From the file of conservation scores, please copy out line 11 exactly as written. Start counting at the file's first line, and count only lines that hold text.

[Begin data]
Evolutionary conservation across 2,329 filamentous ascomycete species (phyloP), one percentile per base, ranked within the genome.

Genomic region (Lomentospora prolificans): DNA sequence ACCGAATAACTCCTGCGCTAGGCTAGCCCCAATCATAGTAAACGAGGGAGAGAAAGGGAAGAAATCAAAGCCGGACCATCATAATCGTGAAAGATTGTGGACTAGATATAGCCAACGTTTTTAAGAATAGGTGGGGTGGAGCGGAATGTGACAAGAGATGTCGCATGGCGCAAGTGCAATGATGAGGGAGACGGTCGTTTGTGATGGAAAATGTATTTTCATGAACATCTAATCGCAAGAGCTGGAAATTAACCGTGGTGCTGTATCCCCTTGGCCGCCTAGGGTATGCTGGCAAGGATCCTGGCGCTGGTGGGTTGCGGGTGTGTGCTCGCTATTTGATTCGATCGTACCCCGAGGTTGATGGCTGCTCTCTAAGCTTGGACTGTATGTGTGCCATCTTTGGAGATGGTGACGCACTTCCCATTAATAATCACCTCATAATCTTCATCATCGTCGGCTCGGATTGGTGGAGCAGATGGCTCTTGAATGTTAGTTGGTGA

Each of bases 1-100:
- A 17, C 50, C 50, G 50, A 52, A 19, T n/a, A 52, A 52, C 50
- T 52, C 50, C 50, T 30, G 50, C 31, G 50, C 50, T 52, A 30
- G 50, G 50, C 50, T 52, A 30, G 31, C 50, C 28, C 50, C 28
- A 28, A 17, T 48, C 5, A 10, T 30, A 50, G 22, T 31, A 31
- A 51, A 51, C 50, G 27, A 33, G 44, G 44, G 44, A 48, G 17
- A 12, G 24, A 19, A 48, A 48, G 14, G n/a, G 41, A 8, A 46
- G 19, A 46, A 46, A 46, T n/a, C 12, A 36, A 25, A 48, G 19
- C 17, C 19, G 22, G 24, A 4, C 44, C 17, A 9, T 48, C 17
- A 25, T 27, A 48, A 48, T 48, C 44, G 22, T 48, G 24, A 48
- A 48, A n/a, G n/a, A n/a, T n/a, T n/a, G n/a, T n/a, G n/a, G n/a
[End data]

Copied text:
- C 17, C 19, G 22, G 24, A 4, C 44, C 17, A 9, T 48, C 17